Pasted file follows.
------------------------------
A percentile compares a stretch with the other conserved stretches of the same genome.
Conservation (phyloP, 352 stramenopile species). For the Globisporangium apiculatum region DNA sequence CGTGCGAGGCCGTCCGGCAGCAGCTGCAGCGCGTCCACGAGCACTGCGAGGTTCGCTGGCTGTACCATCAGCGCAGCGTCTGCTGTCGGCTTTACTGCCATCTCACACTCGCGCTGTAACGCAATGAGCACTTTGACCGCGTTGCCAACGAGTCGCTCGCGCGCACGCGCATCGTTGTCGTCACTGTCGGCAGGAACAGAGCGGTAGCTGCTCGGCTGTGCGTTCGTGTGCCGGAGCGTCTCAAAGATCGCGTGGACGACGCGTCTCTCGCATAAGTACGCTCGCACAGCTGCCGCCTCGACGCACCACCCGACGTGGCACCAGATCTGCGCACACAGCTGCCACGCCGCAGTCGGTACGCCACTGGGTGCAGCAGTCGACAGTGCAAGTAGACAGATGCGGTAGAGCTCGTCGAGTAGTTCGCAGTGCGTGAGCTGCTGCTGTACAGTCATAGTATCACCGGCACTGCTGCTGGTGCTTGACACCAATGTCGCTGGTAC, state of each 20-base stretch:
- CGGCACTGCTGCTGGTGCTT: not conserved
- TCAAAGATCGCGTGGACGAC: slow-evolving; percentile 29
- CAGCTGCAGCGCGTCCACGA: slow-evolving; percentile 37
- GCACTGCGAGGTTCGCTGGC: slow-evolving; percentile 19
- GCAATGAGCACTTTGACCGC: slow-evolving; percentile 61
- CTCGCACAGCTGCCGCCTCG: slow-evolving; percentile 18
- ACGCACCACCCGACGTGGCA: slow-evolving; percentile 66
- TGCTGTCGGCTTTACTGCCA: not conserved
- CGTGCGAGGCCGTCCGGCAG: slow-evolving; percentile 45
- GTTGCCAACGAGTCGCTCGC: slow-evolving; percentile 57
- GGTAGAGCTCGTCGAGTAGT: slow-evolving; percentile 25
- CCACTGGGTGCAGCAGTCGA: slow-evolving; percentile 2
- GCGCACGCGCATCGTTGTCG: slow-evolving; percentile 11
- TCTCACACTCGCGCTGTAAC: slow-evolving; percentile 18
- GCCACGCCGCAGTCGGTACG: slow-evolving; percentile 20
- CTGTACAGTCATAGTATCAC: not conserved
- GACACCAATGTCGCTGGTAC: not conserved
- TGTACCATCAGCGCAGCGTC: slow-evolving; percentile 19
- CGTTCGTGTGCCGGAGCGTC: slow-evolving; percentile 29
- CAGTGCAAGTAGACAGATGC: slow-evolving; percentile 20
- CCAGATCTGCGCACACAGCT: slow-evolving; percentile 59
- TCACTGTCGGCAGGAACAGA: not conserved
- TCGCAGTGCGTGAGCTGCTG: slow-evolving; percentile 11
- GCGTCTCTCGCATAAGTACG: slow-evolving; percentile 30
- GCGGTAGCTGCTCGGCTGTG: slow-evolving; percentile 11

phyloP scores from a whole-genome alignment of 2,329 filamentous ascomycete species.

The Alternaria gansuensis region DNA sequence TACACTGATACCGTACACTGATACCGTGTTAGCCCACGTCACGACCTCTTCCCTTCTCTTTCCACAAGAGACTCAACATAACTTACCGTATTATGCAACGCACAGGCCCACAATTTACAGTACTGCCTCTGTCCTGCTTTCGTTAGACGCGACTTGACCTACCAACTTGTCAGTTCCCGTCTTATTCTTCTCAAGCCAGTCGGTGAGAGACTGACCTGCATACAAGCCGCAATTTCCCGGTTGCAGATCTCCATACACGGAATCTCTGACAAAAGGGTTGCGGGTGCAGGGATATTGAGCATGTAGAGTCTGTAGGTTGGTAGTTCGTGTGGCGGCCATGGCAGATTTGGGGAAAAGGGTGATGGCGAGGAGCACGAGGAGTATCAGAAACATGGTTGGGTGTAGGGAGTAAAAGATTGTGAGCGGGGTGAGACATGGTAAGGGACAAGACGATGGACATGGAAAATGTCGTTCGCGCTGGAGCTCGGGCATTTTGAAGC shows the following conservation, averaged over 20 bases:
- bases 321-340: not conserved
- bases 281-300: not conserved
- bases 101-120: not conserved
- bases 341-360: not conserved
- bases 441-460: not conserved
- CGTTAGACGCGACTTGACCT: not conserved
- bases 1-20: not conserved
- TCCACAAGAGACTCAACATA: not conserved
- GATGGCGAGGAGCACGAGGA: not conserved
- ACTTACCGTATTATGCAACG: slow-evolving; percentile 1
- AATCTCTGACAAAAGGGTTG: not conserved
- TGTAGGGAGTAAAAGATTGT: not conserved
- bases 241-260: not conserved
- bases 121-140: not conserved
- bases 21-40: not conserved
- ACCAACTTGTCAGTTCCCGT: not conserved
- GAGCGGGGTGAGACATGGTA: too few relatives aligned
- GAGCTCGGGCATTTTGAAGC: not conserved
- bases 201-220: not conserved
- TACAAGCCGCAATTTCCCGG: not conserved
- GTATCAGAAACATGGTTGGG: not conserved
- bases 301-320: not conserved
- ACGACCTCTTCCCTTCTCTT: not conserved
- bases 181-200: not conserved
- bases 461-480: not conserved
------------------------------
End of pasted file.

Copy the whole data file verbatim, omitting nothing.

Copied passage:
A percentile compares a stretch with the other conserved stretches of the same genome.
Conservation (phyloP, 352 stramenopile species). For the Globisporangium apiculatum region DNA sequence CGTGCGAGGCCGTCCGGCAGCAGCTGCAGCGCGTCCACGAGCACTGCGAGGTTCGCTGGCTGTACCATCAGCGCAGCGTCTGCTGTCGGCTTTACTGCCATCTCACACTCGCGCTGTAACGCAATGAGCACTTTGACCGCGTTGCCAACGAGTCGCTCGCGCGCACGCGCATCGTTGTCGTCACTGTCGGCAGGAACAGAGCGGTAGCTGCTCGGCTGTGCGTTCGTGTGCCGGAGCGTCTCAAAGATCGCGTGGACGACGCGTCTCTCGCATAAGTACGCTCGCACAGCTGCCGCCTCGACGCACCACCCGACGTGGCACCAGATCTGCGCACACAGCTGCCACGCCGCAGTCGGTACGCCACTGGGTGCAGCAGTCGACAGTGCAAGTAGACAGATGCGGTAGAGCTCGTCGAGTAGTTCGCAGTGCGTGAGCTGCTGCTGTACAGTCATAGTATCACCGGCACTGCTGCTGGTGCTTGACACCAATGTCGCTGGTAC, state of each 20-base stretch:
- CGGCACTGCTGCTGGTGCTT: not conserved
- TCAAAGATCGCGTGGACGAC: slow-evolving; percentile 29
- CAGCTGCAGCGCGTCCACGA: slow-evolving; percentile 37
- GCACTGCGAGGTTCGCTGGC: slow-evolving; percentile 19
- GCAATGAGCACTTTGACCGC: slow-evolving; percentile 61
- CTCGCACAGCTGCCGCCTCG: slow-evolving; percentile 18
- ACGCACCACCCGACGTGGCA: slow-evolving; percentile 66
- TGCTGTCGGCTTTACTGCCA: not conserved
- CGTGCGAGGCCGTCCGGCAG: slow-evolving; percentile 45
- GTTGCCAACGAGTCGCTCGC: slow-evolving; percentile 57
- GGTAGAGCTCGTCGAGTAGT: slow-evolving; percentile 25
- CCACTGGGTGCAGCAGTCGA: slow-evolving; percentile 2
- GCGCACGCGCATCGTTGTCG: slow-evolving; percentile 11
- TCTCACACTCGCGCTGTAAC: slow-evolving; percentile 18
- GCCACGCCGCAGTCGGTACG: slow-evolving; percentile 20
- CTGTACAGTCATAGTATCAC: not conserved
- GACACCAATGTCGCTGGTAC: not conserved
- TGTACCATCAGCGCAGCGTC: slow-evolving; percentile 19
- CGTTCGTGTGCCGGAGCGTC: slow-evolving; percentile 29
- CAGTGCAAGTAGACAGATGC: slow-evolving; percentile 20
- CCAGATCTGCGCACACAGCT: slow-evolving; percentile 59
- TCACTGTCGGCAGGAACAGA: not conserved
- TCGCAGTGCGTGAGCTGCTG: slow-evolving; percentile 11
- GCGTCTCTCGCATAAGTACG: slow-evolving; percentile 30
- GCGGTAGCTGCTCGGCTGTG: slow-evolving; percentile 11

phyloP scores from a whole-genome alignment of 2,329 filamentous ascomycete species.

The Alternaria gansuensis region DNA sequence TACACTGATACCGTACACTGATACCGTGTTAGCCCACGTCACGACCTCTTCCCTTCTCTTTCCACAAGAGACTCAACATAACTTACCGTATTATGCAACGCACAGGCCCACAATTTACAGTACTGCCTCTGTCCTGCTTTCGTTAGACGCGACTTGACCTACCAACTTGTCAGTTCCCGTCTTATTCTTCTCAAGCCAGTCGGTGAGAGACTGACCTGCATACAAGCCGCAATTTCCCGGTTGCAGATCTCCATACACGGAATCTCTGACAAAAGGGTTGCGGGTGCAGGGATATTGAGCATGTAGAGTCTGTAGGTTGGTAGTTCGTGTGGCGGCCATGGCAGATTTGGGGAAAAGGGTGATGGCGAGGAGCACGAGGAGTATCAGAAACATGGTTGGGTGTAGGGAGTAAAAGATTGTGAGCGGGGTGAGACATGGTAAGGGACAAGACGATGGACATGGAAAATGTCGTTCGCGCTGGAGCTCGGGCATTTTGAAGC shows the following conservation, averaged over 20 bases:
- bases 321-340: not conserved
- bases 281-300: not conserved
- bases 101-120: not conserved
- bases 341-360: not conserved
- bases 441-460: not conserved
- CGTTAGACGCGACTTGACCT: not conserved
- bases 1-20: not conserved
- TCCACAAGAGACTCAACATA: not conserved
- GATGGCGAGGAGCACGAGGA: not conserved
- ACTTACCGTATTATGCAACG: slow-evolving; percentile 1
- AATCTCTGACAAAAGGGTTG: not conserved
- TGTAGGGAGTAAAAGATTGT: not conserved
- bases 241-260: not conserved
- bases 121-140: not conserved
- bases 21-40: not conserved
- ACCAACTTGTCAGTTCCCGT: not conserved
- GAGCGGGGTGAGACATGGTA: too few relatives aligned
- GAGCTCGGGCATTTTGAAGC: not conserved
- bases 201-220: not conserved
- TACAAGCCGCAATTTCCCGG: not conserved
- GTATCAGAAACATGGTTGGG: not conserved
- bases 301-320: not conserved
- ACGACCTCTTCCCTTCTCTT: not conserved
- bases 181-200: not conserved
- bases 461-480: not conserved